David J. Krajicek
August 23, 2013
The report’s narrative included several mentions of Hastings’s alleged use of various narcotics, apparently based largely upon comments from the brother who was attempting to intervene.
But another Hastings family member told WhoWhatWhy that the coroner’s report was “irresponsible.” The family member said via email, “The LAPD has done a really sloppy job investigating his case, and they were hoping for a mother lode of drugs in his system. When they didn’t get it in the toxicology lab results (science!), they had to insert speculation throughout their field report to compensate for their lack of an investigation. It’s so irresponsible.”
Dr. Ribe, who signed Hastings’s autopsy report, has been on the L.A. County coroner’s staff for more than 25 years. Like many big-city pathologists, he has been involved in a number of high-profile cases and controversies.
But Ribe is the rare coroner whose credibility has been officially called into question by a panel of judges.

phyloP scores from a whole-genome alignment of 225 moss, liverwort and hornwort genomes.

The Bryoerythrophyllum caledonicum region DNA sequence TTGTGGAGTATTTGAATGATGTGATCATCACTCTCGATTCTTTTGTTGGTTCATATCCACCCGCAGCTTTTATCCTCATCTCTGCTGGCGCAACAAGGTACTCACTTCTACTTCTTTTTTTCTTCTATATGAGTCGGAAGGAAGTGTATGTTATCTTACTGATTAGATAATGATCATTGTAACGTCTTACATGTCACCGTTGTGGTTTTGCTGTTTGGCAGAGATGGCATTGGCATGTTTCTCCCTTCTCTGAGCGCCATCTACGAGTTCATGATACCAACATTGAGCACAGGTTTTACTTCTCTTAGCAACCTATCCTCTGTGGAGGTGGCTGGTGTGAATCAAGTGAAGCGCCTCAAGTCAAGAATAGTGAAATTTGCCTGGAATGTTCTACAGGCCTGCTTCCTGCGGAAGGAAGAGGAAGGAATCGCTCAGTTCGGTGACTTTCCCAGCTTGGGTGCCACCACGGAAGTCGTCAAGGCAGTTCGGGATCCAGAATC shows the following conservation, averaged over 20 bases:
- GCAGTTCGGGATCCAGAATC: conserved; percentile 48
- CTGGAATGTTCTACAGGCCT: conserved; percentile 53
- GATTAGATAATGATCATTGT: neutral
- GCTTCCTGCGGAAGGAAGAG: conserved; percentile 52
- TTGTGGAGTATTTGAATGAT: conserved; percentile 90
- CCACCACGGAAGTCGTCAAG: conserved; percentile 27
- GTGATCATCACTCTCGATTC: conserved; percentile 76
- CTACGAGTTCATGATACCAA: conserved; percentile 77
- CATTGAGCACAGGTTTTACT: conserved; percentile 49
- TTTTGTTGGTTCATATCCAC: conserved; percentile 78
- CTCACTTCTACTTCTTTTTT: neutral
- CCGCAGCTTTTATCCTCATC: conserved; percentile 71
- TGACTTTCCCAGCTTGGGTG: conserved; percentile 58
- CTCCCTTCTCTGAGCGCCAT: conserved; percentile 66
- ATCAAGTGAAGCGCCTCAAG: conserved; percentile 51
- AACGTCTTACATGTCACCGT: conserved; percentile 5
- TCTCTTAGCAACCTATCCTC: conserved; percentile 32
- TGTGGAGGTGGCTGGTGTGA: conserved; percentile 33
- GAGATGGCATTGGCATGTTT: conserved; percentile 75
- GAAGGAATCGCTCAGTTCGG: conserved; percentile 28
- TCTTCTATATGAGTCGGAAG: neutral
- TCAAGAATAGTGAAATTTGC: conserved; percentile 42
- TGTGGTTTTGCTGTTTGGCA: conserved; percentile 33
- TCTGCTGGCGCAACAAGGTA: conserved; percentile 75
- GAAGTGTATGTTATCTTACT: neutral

In 2003, a California appeals court dismissed a murder conviction because prosecutors had failed to disclose to the defense that Ribe, a trial witness, had “credibility problems” and “a history of changing his testimony,” according to an account in the Los Angeles Times.
The ruling cited five instances in which Ribe changed his findings in homicide cases.
In addition, Ribe was involved in a controversy concerning the 2005 death of Eliza Jane Scovill, age 3. The coroner ruled that the child died of AIDS. Her mother, Christine Maggiore, is an HIV-positive activist–and a controversial figure in her own right–who has vehemently questioned Ribe’s ruling on the cause of death.
This article was posted: Friday, August 23, 2013 at 2:49 pm